At constant applied force and tether length, smaller beads have less thermal noise; thus it is desirable to use smaller beads in the RICM measurement. The RICM strategy described here (i.e. the illumination and detection scheme and the height calibration method) can be applied to smaller beads without any changes in protocol. However, the RICM method requires a smooth bead surface to generate a clean interferogram; thus far, we have found only the Dynal 4.5 µm diameter beads (and not the Dynal 1 or 2.8 µm diameter beads) to have an adequately smooth surface. Future work is needed to either identify a manufacturer of small, smooth magnetic beads, or to fabricate them directly.
We demonstrate the resolution of the RICM-based measurement by measuring the height of both a magnetic bead immobilized directly on the coverglass and a magnetic bead tethered by a single 1738-bp DNA molecule. Figure 6a shows a time trace of the apparent height of the immobilized bead in the absence of applied force. Using active stabilization, which uses a melted polystyrene bead as a reference mark (15), the focal position of the objective is maintained in the vicinity of the solution/coverglass interface. However, it is impossible for the focal position to be maintained in a perfectly stable fashion. Furthermore, non-specifically immobilized beads are known to undergo small motions (21). Thus, we attribute the fluctuations in Figure 6a to the imperfectness of both the active stabilization and the bead immobilization method. The data thus indicates that the instrumental resolution of RICM is below 0.2 nm in standard deviation (Figure 6c and e).
Figure 6b shows a time trace of the tethered bead subject to ∼23 pN of applied force. The corresponding standard deviation (Figure 6d and f) indicates the actual resolution: 0.62 nm at 8 ms exposure and 60 Hz frame rate, and 0.2 nm using a 500 ms window median filter. Here, the resolution is limited by the Brownian fluctuations allowed by the finite elasticity of the tether; they are well-accounted for by the Langevin theory (17), which predicts a standard deviation of 0.61 ± 0.05 nm at 8 ms exposure.
When the applied force reduces the bead’s Brownian fluctuations below 0.25 nm, we expect the RICM-based measurement can resolve sub-nanometer changes in bead height with a signal to noise ratio (SNR) >4. This is emphasized by the data in Figure 7a, which indicates the standard deviations of the trace in Figure 6b as a function of the window size of the median filter. In practice, resolving step-like extension changes requires an SNR >4 (22); furthermore, the choice of window size will be determined by the kinetics of the studied extension-changing process. Thus Figure 7b indicates that, for a 1738 bp tether under 23 pN of force, 1 nm steps can be resolved by RICM if they occur more slowly than ∼225 ms.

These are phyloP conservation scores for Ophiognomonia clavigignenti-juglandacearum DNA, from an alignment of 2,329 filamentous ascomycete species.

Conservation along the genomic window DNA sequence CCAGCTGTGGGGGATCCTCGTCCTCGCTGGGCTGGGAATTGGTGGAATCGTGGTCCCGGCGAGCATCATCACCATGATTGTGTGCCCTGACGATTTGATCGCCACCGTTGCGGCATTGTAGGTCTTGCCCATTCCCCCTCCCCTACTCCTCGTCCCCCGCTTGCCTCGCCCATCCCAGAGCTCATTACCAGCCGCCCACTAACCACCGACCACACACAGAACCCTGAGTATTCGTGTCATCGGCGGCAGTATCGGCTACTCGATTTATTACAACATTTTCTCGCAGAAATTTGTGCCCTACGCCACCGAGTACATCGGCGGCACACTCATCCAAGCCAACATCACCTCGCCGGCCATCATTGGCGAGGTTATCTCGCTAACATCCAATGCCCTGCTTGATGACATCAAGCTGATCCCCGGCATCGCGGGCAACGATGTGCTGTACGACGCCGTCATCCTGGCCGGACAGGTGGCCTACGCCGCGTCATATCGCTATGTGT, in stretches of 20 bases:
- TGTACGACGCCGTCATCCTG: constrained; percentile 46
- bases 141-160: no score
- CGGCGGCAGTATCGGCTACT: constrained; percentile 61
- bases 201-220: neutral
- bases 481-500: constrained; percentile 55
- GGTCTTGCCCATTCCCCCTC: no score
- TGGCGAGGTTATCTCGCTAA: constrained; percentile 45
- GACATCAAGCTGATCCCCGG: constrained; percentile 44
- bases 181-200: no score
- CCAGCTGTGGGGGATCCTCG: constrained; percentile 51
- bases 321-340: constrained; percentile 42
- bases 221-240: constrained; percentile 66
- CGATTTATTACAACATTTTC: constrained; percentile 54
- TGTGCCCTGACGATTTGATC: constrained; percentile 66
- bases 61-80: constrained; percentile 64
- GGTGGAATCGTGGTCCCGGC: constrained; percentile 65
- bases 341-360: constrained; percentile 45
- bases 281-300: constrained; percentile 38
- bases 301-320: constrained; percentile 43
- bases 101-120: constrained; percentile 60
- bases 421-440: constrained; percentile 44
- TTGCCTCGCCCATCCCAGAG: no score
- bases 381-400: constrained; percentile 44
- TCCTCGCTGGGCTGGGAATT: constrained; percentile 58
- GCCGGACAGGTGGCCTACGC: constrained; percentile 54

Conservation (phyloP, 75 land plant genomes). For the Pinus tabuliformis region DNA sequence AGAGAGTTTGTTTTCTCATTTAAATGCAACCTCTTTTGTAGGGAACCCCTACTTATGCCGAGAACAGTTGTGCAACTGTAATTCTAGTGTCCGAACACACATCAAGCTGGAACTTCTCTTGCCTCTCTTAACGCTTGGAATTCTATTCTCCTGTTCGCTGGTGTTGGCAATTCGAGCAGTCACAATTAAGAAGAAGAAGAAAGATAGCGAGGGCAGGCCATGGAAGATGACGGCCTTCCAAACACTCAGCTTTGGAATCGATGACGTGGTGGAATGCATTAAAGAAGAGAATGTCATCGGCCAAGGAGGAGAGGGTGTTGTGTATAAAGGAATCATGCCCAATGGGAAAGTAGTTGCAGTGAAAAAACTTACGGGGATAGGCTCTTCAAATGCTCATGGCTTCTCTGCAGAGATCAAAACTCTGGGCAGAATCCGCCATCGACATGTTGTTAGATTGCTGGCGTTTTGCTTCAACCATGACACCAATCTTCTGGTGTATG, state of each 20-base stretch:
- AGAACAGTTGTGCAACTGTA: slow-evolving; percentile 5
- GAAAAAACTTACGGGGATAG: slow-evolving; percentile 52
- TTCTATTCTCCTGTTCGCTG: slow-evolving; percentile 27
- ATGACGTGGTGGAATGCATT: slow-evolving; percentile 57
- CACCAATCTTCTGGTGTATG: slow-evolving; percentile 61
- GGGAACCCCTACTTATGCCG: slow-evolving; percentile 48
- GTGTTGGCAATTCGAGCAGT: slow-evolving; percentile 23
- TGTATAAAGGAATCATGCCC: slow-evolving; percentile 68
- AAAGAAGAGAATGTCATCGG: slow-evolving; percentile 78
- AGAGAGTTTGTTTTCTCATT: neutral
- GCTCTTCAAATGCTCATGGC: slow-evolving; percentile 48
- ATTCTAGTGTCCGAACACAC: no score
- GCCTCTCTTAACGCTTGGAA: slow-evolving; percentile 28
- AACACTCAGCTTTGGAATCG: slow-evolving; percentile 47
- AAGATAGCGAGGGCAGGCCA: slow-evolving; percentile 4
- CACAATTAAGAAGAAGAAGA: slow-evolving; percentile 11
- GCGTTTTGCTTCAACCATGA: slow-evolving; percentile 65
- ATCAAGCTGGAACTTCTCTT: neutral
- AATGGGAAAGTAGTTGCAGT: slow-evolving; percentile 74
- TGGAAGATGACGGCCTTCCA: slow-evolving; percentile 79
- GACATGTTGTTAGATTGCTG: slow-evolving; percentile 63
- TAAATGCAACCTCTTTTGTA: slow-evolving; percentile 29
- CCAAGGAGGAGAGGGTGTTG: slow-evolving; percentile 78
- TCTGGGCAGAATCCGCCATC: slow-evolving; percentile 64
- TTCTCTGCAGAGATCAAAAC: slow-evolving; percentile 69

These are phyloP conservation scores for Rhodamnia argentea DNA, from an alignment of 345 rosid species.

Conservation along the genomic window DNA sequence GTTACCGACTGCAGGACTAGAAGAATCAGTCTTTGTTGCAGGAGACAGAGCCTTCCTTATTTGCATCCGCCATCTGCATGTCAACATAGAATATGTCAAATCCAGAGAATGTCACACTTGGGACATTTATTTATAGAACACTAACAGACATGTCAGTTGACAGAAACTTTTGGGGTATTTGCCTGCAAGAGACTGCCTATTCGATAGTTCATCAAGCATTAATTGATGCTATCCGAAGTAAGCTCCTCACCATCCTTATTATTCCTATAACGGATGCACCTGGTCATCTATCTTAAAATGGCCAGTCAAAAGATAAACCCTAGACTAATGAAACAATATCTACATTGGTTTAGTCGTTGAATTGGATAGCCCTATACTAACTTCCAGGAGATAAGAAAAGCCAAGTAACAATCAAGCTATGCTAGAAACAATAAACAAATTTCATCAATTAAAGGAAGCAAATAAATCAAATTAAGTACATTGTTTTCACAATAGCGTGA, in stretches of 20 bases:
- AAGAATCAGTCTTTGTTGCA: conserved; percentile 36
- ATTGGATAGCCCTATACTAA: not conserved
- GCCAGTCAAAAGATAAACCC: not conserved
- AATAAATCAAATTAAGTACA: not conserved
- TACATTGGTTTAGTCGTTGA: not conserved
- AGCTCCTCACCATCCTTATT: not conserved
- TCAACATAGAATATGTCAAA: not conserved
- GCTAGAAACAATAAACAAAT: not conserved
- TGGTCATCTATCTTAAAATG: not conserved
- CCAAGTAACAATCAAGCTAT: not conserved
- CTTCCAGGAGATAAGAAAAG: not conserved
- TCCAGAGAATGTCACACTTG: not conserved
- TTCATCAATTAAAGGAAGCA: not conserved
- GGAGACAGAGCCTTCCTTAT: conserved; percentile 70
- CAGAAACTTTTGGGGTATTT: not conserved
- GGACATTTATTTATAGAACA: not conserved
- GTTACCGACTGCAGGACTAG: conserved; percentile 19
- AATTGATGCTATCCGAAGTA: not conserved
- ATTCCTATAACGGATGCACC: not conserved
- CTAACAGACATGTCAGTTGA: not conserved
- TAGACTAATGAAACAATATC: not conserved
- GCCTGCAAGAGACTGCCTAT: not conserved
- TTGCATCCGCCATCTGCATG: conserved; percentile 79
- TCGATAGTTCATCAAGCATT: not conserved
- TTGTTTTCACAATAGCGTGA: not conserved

We have demonstrated a high resolution MT based on RICM with a greater than 10-fold resolution increase over the traditional diffraction method. This improvement was enabled by the intrinsically higher sensitivity of the RICM fringes, the inclusion of thin films that enhanced the quality of the RICM interferograms, and the use of an active stabilization routine. We used a biomolecular calibration based on DNA hairpin unfolding to show that the RICM measurement of the length change is accurate. Our results show that the RICM-based MT system is well suited to precision measurements of configuration-changing biomolecular activity. We expect this system will provide a simple and powerful tool for the investigation of the physical properties of biological molecules.
Supplementary Data are available at NAR Online.
National Institutes of Health [grant number 1R21GM079584-01A1]. A portion of this work was done in the UCSB nanofabrication facility, part of the National Science Foundation funded National Nanotechnology Infrastructure Network. Funding for open access charge: National Institutes of Health [grant number 1R21GM079584-01A1].
Conflict of interest statement. None declared.
The authors thank N. Ribeck for comments.